According to Wilhelmine Schröder (1804-1860), who is playing Leonore in the revival of Beethoven’s Fidelio, the composer comes to visit her today. Regarding her second performance in the role last night, she recalls, “Even then they used to call me a little genius; and indeed on that evening a more mature spirit seemed to have come over me, for several touches of sheer genius shone forth from my performance which must not have escaped Beethoven, for the next day he came himself, the great master, to bring me his thanks and his congratulations. With hot tears I moistened the hand that he offered me, and in my joy, I would not have exchanged anything in the world for this praise from Beethoven’s lips! He promised at that time to write an opera for me, but unfortunately it remained nothing but a promise.”
It seems that publisher Anton Diabelli has written a now-lost letter to Beethoven in response to the note of October 29, in which the composer begged for few days more time on some promised compositions. Diabelli pressed Beethoven to produce these works, and asked what the fee for the promised variations will be. Beethoven, who apparently is still not settled in his new apartments, writes an undated note to Diabelli in reply. “Patience! I am not yet housed as a human should be, let along as what is appropriate and necessary for me.” The fee for the Diabelli Variations, op.120, is set at 40 ducats at most, given the scale of the work. If it ends up being reduced, Beethoven will lower the fee as well.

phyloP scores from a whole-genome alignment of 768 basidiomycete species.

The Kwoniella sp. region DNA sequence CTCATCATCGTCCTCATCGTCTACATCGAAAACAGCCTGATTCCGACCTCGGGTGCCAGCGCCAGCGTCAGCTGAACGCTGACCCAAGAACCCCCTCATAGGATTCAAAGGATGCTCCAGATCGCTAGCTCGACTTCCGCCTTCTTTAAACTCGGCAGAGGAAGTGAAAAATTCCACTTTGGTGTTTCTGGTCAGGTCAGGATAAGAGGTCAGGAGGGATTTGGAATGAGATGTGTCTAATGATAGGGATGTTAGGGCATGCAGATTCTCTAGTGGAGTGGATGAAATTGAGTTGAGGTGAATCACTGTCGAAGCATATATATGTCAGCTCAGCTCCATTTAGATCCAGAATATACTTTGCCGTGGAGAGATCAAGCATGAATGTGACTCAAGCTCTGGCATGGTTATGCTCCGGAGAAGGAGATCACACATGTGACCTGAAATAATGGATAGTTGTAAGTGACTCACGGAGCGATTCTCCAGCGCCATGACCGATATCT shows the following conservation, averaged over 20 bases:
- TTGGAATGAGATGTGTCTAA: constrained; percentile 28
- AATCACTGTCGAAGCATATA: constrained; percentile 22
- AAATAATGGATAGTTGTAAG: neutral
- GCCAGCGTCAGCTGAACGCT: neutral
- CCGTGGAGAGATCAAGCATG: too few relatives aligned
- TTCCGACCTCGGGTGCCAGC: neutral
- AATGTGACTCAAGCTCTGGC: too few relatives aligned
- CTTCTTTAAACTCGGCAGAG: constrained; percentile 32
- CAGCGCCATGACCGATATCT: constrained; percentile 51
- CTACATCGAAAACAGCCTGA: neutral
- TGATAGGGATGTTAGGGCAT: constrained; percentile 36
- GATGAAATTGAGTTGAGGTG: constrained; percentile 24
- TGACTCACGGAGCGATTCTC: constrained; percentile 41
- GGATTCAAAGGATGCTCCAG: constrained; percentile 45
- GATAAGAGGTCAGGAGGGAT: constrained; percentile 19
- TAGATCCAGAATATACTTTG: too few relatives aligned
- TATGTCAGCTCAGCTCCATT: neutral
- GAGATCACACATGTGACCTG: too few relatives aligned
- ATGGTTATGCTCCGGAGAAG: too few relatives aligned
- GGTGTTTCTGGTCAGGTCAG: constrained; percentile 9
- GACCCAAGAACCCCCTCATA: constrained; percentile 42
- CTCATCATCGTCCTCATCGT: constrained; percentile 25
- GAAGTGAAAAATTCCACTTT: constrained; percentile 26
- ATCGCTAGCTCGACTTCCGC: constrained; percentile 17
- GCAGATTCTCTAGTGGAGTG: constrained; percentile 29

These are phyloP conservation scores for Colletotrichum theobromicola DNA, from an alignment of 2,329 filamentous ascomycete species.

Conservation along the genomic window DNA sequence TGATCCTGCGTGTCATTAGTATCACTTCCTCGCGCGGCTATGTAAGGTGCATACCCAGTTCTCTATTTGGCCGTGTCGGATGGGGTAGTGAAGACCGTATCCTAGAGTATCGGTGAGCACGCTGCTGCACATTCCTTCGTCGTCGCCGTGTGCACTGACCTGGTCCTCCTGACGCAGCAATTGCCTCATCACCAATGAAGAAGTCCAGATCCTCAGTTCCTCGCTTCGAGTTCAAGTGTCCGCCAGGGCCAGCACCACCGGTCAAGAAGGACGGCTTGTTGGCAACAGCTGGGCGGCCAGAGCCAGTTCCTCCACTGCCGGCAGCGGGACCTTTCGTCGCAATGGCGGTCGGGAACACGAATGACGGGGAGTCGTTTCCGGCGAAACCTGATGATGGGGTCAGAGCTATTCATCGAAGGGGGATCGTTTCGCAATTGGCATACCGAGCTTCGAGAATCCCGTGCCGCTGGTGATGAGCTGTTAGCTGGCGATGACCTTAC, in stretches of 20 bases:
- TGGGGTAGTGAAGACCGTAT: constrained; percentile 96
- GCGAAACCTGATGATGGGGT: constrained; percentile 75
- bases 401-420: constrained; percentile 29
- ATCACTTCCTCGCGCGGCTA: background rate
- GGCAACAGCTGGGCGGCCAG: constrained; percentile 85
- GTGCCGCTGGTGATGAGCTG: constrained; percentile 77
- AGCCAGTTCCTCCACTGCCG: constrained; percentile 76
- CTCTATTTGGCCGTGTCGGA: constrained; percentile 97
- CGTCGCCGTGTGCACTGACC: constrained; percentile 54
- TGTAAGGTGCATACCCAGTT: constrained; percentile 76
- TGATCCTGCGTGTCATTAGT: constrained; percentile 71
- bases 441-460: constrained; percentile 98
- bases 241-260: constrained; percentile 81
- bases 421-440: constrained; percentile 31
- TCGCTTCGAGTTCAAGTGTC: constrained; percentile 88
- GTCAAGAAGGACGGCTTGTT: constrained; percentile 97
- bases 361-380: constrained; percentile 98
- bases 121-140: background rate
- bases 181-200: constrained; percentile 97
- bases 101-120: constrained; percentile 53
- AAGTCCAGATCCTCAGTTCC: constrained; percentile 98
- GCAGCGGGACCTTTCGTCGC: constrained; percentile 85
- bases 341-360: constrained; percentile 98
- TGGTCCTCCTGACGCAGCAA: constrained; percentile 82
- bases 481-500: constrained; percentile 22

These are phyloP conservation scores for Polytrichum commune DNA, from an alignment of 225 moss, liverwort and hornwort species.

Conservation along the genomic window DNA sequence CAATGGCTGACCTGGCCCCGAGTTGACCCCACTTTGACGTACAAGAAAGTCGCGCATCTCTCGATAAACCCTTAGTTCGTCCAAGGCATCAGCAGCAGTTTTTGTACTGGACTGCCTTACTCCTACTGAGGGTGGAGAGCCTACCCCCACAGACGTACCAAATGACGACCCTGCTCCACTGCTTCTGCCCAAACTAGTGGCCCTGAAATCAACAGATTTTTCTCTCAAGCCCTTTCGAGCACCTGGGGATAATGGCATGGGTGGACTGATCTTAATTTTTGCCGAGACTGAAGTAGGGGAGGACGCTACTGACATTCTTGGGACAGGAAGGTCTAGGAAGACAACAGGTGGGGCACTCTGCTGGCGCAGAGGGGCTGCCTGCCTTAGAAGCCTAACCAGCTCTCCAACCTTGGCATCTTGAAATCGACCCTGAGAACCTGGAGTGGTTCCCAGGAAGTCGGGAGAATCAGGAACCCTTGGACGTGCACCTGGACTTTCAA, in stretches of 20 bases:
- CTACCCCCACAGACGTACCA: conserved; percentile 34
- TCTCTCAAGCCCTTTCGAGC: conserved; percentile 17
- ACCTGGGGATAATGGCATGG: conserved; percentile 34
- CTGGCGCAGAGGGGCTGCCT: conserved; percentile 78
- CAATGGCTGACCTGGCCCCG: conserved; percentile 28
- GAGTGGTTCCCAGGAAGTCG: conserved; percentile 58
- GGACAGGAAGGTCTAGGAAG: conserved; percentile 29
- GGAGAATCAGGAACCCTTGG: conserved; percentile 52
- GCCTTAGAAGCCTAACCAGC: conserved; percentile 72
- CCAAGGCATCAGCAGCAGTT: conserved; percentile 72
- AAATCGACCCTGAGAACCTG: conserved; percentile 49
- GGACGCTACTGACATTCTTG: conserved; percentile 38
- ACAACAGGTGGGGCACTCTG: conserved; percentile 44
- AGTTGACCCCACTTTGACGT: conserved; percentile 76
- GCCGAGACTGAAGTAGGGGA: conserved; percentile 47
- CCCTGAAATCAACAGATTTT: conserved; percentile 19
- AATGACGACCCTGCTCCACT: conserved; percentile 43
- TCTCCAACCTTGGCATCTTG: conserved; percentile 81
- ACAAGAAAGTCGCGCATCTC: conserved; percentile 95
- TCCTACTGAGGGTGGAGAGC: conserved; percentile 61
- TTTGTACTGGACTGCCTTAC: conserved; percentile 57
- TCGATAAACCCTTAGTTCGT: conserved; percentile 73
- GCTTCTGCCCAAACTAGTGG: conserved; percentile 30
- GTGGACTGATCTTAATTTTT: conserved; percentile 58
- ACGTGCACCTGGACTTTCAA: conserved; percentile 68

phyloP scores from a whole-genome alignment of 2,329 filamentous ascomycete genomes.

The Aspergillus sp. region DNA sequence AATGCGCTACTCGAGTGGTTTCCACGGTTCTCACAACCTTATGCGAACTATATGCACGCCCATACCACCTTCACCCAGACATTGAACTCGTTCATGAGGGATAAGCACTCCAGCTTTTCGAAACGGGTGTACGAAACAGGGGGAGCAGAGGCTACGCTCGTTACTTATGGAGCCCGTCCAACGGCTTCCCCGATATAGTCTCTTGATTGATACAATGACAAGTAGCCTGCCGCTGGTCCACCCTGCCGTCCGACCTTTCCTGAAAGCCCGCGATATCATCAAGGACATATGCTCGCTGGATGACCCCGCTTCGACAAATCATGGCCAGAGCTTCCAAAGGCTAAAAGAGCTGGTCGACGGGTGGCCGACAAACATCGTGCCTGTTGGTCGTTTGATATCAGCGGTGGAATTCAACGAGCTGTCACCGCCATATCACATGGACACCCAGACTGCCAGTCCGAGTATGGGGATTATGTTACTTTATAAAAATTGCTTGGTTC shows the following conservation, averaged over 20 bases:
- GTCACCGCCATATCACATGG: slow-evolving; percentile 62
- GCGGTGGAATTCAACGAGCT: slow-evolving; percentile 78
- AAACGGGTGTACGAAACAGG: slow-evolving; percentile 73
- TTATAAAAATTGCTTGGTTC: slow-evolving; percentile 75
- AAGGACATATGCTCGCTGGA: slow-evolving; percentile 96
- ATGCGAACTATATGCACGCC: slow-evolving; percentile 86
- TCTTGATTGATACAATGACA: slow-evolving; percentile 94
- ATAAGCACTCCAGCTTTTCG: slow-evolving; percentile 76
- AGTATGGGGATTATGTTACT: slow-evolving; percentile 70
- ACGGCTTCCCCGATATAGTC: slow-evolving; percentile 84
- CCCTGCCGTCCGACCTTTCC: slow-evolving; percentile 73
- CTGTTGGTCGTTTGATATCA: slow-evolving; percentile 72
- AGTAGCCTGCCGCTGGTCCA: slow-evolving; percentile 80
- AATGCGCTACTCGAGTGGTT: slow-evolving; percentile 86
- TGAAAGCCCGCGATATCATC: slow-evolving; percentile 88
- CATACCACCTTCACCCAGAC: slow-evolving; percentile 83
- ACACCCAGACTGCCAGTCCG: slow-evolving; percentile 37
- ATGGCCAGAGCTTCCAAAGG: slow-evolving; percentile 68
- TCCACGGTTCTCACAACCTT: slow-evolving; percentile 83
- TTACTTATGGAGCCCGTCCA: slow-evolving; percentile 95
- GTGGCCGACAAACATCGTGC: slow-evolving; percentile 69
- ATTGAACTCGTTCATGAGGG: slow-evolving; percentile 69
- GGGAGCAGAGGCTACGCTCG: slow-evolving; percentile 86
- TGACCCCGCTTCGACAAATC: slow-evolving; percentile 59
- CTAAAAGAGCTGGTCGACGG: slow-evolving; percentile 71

As to the overture to Consecration of the House, op.124, Beethoven would also like to add eight numbers from the performance last month. [which had been borrowed from The Ruins of Athens, plus the new ballet with Chorus and soprano, WoO 98]. For that, he had been offered 80 ducats; he can also contribute a Gratulationsmenuett for full orchestra [WoO 3] and altogether he would like 90 ducats. [This reference to the Gratulationsmenuett places the note after November 3, when it was premiered; the reference to not yet being housed suggests it needs to be fairly soon afterwards since Beethoven has been moved in for at least five days at this point.]
Beethoven’s elderly housekeeper, Barbara Holzmann, is coming into the city today and again tomorrow, so he would appreciate if Diabelli would give her an answer to his offer. He hopes to have the variations to Diabelli by the end of next week. [In a typical case of overpromising, the variations would not be complete until the first quarter of 1823.]
Brandenburg Letter 1507, Anderson Letter 1106. The letter is in the possession of the Beethovenhaus in Bonn, H.C. Bodmer Collection Br 114, and can be seen here: